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Does NYU Want to Be Taken Back?
February 22, 2009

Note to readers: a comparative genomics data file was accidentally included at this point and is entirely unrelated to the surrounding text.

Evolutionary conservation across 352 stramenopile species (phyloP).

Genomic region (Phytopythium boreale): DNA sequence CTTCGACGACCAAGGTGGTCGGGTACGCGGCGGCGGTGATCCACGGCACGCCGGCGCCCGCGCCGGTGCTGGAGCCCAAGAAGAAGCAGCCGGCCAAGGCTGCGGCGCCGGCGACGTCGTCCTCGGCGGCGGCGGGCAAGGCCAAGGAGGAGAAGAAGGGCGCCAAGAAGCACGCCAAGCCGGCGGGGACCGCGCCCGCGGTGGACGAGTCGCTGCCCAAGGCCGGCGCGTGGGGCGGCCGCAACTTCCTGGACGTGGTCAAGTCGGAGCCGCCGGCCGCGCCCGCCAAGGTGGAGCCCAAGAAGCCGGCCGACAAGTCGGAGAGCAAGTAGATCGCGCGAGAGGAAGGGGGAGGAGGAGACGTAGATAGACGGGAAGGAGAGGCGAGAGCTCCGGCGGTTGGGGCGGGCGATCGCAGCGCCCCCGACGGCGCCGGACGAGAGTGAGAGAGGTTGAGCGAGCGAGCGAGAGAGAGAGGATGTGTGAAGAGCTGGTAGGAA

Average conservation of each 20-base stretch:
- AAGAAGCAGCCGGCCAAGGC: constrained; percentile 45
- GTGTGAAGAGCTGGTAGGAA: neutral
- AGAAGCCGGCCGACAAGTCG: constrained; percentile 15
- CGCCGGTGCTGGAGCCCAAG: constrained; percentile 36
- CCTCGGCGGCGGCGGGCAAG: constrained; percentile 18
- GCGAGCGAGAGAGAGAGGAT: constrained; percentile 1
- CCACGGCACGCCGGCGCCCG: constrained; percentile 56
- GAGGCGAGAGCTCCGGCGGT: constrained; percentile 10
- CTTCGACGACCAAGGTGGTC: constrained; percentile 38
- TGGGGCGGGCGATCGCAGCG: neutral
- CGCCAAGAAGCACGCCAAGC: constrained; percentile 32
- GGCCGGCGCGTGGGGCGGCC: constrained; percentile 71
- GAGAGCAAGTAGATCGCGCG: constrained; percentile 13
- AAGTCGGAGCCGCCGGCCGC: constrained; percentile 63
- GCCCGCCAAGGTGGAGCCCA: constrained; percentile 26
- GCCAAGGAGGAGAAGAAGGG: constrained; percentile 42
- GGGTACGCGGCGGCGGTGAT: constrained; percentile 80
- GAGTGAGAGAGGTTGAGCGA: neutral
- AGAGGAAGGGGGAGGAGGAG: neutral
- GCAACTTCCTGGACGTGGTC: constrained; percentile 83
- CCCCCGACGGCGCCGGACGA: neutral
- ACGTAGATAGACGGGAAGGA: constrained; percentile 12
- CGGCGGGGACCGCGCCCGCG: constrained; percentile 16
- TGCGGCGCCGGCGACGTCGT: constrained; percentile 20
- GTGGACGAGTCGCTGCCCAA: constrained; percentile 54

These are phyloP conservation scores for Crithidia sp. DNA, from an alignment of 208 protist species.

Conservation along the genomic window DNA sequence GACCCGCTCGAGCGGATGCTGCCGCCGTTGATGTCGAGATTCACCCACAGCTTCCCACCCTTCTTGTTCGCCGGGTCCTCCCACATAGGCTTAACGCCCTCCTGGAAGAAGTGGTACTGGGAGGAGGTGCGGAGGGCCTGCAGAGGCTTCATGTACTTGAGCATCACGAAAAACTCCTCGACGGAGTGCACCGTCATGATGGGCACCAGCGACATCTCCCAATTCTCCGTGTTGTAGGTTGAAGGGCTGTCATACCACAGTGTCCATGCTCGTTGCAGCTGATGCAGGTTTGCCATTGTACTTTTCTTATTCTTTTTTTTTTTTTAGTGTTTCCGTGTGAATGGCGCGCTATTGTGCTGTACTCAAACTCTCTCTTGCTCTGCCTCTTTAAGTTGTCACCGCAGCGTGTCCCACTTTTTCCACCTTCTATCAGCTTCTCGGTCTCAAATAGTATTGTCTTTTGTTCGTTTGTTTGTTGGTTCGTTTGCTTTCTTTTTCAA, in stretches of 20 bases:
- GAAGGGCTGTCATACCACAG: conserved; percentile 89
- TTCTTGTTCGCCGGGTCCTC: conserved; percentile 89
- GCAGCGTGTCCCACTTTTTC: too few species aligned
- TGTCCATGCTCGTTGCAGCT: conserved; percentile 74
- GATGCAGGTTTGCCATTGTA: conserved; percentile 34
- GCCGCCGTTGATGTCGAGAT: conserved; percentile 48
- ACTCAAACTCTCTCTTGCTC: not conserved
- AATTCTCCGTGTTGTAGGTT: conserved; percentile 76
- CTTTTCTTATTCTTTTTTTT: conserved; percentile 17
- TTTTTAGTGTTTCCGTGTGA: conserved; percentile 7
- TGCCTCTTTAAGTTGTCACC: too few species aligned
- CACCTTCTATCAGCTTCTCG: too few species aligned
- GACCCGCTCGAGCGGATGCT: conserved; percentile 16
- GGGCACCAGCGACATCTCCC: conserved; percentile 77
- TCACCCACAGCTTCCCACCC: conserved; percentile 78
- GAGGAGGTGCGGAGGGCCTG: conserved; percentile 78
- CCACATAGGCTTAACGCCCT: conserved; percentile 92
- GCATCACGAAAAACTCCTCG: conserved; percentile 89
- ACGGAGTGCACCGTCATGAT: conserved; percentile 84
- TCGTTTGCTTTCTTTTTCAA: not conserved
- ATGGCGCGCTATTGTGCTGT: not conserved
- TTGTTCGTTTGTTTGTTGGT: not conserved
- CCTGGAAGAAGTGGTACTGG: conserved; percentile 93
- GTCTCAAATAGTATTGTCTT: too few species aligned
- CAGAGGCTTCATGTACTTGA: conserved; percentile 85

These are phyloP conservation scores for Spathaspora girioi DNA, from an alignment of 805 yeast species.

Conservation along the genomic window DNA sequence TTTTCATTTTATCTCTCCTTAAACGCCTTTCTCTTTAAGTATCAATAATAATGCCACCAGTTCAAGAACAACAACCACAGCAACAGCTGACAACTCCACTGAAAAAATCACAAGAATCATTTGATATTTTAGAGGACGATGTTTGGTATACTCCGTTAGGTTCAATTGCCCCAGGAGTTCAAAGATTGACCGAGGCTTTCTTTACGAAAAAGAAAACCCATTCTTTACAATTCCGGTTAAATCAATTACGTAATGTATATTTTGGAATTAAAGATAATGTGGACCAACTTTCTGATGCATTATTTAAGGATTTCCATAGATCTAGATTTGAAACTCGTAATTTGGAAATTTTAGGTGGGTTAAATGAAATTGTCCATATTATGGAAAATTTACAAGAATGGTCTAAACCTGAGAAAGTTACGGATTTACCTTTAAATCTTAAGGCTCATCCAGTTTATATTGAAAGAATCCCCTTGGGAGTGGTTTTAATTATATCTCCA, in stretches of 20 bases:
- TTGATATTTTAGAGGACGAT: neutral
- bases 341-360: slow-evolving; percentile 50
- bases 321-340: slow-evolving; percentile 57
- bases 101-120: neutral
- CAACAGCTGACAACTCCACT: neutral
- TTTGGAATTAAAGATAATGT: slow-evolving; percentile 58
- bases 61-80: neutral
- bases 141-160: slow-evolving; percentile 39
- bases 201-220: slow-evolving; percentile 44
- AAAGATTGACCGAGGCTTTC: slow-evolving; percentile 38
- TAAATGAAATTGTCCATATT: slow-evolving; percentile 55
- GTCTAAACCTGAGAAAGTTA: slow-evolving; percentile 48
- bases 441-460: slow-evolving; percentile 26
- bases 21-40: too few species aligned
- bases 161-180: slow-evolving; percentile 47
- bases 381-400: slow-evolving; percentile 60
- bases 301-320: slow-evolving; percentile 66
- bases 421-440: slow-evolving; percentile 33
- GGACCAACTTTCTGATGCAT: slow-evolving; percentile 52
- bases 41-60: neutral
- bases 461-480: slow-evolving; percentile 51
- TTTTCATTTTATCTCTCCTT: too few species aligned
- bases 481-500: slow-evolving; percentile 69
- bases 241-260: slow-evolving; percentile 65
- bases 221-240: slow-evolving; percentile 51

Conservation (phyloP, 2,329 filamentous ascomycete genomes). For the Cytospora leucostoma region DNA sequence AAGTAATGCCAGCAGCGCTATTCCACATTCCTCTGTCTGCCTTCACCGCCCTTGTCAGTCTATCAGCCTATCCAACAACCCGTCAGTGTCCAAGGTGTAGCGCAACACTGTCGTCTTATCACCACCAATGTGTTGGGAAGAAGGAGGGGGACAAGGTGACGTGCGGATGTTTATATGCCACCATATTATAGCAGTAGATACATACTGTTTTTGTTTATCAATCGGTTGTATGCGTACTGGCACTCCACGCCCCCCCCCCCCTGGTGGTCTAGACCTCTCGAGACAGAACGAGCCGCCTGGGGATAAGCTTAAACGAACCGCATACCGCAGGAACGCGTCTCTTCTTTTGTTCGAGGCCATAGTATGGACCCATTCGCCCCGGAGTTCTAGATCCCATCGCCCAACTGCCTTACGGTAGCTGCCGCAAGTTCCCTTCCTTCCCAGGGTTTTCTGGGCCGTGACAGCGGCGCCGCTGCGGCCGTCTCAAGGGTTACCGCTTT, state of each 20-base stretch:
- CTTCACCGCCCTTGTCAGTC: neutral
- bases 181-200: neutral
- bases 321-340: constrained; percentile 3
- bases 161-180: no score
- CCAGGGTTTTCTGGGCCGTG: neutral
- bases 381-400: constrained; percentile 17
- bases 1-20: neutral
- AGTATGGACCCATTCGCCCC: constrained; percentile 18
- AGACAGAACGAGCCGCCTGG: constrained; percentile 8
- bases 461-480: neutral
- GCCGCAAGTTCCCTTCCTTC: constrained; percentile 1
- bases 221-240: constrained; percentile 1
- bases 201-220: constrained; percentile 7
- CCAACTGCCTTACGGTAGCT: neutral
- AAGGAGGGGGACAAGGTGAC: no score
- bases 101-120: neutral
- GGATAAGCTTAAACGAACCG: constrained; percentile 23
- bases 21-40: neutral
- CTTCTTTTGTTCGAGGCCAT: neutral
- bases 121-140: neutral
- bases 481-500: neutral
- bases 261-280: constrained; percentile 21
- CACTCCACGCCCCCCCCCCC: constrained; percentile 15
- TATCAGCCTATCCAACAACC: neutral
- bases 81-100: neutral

A two-day protest at New York University ended Friday afternoon when several dozen students left a cafeteria they occupied -- without having the university meet any of their demands, which ranged from more financial aid to the release of more information about the endowment and budget to scholarships for Palestinians. NYU announced that it would suspend 18 students and the university blasted the way the protest was run. “Despite the protesters’ stated principles that the protest was to be non-destructive and non-violent, the protesters, despite specific warnings to stay off the Kimmel Center balcony, broke the lock to gain access to the balcony. The protesters also injured an NYU security officer during a scuffle. These actions dishonor NYU’s commitment to free exchange of ideas, reasoned debate, and legitimate forms of protest,” said a university statement. Take Back NYU, the group that organized the protest, issued its own statement, claiming victory. “No doubt NYU will begin attempting disciplinary action, but no suspensions, expulsions or arrests can contain what began in the last two days. This fight will carry on in the hands of the dozens of people who made it inside, and the hundreds more who came out to support the occupation. NYU showed its irrational need to defend secrecy and its exclusive hold on power, and that alone will drive this movement forward,” said the statement. While the protest drew hundreds of supporters outside, it is not clear that most students backed the movement. An editorial in The Washington Square News, the student paper, said that it was “hardly democratic for this small, self-selected group to speak on behalf of the entire university,” criticized the breadth of demands (while applauding some of them), and called the protest “a catered, self-indulgent dance party.”

 

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